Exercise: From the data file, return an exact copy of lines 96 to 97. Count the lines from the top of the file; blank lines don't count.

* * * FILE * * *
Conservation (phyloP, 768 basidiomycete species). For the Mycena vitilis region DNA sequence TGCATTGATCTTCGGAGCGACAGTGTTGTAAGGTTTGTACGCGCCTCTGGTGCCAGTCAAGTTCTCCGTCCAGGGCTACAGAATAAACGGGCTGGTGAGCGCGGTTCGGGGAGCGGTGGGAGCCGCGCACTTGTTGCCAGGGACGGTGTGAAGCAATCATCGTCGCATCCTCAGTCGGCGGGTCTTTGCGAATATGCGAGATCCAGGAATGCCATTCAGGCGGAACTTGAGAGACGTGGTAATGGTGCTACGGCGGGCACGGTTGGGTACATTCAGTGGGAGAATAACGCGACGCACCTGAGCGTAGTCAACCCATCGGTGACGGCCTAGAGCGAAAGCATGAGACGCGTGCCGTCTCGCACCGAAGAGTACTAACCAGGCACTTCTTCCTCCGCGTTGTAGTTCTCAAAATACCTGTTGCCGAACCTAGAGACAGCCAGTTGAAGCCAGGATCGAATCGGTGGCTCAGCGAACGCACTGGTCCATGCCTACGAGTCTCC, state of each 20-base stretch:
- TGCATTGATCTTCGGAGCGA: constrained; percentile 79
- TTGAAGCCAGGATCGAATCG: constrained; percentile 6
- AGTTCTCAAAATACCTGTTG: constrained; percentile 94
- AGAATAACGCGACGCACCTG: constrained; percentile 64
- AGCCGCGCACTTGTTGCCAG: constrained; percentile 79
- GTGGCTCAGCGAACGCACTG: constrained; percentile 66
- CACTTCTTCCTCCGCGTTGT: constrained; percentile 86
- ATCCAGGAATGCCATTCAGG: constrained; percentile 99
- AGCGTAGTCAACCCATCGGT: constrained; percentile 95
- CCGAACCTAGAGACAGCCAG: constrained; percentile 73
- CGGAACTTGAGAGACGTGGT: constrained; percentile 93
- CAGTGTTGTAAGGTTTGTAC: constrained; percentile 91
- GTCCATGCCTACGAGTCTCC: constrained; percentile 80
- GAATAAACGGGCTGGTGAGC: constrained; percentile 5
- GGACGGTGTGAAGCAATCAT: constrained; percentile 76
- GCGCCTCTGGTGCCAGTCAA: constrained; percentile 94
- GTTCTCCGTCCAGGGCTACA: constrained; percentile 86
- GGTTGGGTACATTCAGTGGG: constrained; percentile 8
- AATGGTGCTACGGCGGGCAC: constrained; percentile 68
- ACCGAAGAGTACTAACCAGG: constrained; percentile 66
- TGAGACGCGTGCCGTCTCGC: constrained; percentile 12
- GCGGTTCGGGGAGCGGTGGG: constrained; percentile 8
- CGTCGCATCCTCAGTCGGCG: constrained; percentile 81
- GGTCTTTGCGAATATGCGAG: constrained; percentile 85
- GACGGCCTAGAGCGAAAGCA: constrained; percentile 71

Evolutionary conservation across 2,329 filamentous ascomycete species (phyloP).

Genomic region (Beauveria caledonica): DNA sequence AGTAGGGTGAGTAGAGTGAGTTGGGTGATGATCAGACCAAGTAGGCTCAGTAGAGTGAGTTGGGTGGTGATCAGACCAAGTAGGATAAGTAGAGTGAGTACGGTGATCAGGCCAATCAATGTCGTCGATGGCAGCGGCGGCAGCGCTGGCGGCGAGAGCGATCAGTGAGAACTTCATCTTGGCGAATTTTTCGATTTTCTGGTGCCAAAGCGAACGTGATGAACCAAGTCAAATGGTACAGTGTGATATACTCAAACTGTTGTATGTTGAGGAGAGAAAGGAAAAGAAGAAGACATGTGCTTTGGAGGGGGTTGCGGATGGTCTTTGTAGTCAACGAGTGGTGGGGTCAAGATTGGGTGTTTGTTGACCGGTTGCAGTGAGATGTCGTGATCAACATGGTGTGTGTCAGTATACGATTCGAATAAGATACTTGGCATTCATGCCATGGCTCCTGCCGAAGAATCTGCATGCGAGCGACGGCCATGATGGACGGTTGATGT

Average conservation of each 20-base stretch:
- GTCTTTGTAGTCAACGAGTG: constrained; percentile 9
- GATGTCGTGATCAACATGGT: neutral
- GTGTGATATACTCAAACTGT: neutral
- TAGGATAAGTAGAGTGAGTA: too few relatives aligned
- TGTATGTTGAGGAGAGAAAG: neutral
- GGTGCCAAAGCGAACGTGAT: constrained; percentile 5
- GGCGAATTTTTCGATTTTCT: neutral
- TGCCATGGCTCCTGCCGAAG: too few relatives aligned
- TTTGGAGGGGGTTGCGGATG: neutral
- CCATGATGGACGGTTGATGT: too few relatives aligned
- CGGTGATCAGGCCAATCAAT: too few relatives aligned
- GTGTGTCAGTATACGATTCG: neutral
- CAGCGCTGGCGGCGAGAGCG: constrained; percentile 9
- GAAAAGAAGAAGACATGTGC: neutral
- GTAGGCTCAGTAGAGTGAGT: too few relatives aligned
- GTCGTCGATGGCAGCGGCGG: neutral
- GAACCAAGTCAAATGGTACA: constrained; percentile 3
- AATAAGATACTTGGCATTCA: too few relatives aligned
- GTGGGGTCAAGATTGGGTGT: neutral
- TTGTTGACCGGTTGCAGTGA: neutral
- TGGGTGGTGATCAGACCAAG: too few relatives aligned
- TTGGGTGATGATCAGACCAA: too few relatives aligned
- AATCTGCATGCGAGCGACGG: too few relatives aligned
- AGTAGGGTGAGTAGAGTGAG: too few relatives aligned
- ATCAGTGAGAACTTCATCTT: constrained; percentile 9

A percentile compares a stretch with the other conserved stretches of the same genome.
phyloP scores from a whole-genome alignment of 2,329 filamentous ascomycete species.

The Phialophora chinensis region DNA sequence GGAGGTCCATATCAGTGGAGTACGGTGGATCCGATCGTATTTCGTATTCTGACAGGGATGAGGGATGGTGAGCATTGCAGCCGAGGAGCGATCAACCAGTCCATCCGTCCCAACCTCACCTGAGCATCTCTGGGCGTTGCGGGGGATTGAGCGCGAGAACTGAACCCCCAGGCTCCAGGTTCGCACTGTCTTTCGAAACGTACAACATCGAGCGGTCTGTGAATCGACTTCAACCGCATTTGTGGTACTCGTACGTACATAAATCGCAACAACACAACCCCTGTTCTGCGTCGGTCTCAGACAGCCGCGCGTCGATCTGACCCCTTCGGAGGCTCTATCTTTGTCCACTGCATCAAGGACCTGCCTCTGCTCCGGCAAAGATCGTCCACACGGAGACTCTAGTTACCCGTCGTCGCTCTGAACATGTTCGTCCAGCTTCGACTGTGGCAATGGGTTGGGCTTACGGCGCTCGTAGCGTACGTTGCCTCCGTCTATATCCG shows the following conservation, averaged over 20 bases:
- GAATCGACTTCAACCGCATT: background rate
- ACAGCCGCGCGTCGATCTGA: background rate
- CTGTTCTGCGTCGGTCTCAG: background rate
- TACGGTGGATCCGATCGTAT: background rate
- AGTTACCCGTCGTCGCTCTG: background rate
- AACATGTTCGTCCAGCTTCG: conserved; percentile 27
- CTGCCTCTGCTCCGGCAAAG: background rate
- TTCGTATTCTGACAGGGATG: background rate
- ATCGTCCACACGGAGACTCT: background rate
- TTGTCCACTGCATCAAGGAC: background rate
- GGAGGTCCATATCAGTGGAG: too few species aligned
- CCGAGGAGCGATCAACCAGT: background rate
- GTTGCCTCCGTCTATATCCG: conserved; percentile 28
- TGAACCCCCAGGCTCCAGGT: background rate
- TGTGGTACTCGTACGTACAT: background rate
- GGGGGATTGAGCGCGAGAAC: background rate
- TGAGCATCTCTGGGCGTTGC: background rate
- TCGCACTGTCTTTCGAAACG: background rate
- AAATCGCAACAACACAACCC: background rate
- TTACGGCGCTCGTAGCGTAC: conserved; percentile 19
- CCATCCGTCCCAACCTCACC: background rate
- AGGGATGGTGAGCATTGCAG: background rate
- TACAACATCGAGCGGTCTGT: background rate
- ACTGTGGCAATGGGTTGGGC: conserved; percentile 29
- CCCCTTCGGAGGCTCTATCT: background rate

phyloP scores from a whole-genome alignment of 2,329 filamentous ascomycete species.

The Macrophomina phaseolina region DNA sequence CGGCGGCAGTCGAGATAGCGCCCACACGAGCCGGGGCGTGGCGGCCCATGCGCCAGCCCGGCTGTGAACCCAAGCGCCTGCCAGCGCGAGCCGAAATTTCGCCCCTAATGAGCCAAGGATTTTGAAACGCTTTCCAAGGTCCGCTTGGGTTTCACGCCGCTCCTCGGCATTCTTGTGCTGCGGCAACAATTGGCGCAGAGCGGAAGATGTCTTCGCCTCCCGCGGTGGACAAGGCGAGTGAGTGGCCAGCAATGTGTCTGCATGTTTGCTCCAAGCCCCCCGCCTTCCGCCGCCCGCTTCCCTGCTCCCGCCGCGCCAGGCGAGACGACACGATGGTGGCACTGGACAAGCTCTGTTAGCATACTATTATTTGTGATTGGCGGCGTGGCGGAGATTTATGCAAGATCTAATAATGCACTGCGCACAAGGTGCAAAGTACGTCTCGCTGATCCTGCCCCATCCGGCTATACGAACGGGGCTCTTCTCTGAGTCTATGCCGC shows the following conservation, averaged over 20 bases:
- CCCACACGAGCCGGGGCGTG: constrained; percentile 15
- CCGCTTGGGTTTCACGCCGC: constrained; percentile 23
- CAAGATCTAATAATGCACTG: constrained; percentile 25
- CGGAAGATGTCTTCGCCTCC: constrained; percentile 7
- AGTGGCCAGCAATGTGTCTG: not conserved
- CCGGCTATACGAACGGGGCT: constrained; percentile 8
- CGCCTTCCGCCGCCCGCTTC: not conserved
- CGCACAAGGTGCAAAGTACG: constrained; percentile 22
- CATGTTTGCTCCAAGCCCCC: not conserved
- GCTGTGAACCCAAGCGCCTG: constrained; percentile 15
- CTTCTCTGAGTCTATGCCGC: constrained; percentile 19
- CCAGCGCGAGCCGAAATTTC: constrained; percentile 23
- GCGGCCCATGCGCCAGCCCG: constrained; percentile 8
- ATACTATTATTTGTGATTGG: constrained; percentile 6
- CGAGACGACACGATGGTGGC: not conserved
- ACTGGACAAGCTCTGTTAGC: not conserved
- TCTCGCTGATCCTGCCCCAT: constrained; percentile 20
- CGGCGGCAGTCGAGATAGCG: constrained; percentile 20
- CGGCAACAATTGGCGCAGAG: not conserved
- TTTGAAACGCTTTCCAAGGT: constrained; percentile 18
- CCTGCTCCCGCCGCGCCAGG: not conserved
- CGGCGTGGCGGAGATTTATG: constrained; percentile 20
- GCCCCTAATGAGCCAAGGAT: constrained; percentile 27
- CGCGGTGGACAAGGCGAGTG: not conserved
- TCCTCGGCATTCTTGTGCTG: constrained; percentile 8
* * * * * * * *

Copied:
- CCAGCGCGAGCCGAAATTTC: constrained; percentile 23
- GCGGCCCATGCGCCAGCCCG: constrained; percentile 8